The 2002 Atmosphere album “God Loves Ugly” has an interlude where Slug tells a girl “Bands like us don’t get groupies.” The girl’s reaction is surprise and a bit of pity. Although the sound bite ends there, you get the feeling the girl took it upon herself to be Atmosphere’s “first” groupie.

This is contradicted by Slug’s numerous references to the amount of love his female fans give. “Hockey Hair” on the new album has the line, “Every pretty face acting like they know me, same story take photos and blow me like sucking on my pony is some kind of trophy.”

Slug admitted he has made a career out of “writing songs about other people’s girlfriends.” So maybe it is unjustified to put all the criticism on Slug for stories that aren’t his. Plus, many of his lyrics are meant to be funny and sarcastic.

It can be hard to tell what is honest and what is a joke. Slug is full of contradictions.

In a Warped Tour diary Slug wrote for Spin magazine last summer he said, “Some girls apparently kept flashing me their drunk, 20-year-old breasts … I have a tendency to stop sets to lecture women when they do that.” (Thanks for the lesson on feminism, Slug!)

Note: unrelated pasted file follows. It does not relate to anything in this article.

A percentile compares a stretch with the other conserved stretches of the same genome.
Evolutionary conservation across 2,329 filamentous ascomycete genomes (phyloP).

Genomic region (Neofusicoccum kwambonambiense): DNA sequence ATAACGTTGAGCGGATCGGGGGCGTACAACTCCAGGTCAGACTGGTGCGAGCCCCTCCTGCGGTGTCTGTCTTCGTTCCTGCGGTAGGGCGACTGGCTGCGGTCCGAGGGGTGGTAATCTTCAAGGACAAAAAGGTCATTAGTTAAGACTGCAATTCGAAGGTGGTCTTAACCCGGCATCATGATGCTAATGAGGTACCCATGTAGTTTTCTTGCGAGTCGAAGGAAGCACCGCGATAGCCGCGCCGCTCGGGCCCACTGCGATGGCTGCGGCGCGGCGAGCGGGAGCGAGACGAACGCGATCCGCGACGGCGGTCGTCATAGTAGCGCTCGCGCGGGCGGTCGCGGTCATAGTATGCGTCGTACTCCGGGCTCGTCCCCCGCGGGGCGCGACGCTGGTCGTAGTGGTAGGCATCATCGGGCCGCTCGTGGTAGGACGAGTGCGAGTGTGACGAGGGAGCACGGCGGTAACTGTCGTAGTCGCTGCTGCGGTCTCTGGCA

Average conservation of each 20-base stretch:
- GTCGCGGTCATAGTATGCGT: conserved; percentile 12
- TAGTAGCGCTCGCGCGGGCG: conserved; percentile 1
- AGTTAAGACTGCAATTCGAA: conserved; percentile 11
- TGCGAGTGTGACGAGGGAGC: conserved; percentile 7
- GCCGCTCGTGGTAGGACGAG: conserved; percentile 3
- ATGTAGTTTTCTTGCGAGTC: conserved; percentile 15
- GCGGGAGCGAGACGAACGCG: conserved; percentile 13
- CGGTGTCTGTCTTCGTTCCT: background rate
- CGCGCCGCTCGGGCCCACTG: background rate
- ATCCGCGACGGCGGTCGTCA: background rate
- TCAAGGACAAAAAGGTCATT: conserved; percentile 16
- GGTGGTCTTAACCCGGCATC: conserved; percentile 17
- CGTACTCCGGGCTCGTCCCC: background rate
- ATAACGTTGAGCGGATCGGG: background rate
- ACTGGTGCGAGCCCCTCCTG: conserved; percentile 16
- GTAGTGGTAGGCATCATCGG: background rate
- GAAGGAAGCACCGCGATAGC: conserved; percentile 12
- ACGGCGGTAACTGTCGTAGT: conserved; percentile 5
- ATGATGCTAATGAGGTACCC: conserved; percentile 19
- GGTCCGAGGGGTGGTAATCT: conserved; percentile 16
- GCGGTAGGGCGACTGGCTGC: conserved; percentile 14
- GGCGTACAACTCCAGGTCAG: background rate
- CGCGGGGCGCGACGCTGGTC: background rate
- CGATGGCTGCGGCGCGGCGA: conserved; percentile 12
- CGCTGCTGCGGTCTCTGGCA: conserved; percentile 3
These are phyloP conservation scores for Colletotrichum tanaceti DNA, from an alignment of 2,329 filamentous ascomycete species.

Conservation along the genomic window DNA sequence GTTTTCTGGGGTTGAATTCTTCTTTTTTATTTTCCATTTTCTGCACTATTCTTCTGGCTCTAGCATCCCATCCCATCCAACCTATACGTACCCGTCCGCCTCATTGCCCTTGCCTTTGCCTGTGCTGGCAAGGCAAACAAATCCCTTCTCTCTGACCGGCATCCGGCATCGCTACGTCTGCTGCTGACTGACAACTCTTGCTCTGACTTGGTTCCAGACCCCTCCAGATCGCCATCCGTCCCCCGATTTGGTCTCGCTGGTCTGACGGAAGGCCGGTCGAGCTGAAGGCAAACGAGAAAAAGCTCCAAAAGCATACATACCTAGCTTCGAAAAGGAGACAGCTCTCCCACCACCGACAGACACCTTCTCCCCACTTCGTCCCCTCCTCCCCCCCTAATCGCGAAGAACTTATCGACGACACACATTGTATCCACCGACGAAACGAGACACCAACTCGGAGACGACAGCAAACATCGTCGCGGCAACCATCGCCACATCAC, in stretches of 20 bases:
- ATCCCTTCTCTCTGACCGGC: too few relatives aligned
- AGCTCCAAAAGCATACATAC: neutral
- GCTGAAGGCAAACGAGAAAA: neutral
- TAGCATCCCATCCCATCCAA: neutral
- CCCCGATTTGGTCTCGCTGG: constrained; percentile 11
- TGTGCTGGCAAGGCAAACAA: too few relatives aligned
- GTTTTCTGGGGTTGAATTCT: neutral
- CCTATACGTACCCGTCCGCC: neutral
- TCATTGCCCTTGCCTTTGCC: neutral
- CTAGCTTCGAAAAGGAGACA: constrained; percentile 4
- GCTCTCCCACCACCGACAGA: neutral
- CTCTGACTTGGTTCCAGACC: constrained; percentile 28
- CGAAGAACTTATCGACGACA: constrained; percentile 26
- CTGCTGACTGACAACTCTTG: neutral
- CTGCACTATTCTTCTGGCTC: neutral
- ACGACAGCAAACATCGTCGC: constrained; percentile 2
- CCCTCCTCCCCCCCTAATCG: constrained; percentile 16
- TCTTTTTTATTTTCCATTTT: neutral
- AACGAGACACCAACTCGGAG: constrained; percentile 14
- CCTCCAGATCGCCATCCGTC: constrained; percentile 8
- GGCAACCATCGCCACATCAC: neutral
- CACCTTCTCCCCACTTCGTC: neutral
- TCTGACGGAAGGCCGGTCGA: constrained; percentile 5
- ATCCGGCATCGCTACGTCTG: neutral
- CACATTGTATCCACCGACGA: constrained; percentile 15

He goes on to write, “I do not wanna be one of those bands that attracts that type of attention.”

Yet the last album, “Seven’s Travels,” featured a song titled “Suicidegirls.” And now, Atmosphere has an unreleased track on the Suicide Girls compilation CD. Suicide Girls is a pornography Web site that features tattooed and pierced girls – pretty much the stereotypical “look” of a girl at Warped Tour.

So if Slug really doesn’t want to attract shirt-lifting females at shows, he’s sending the wrong idea by associating Atmosphere with Suicide Girls.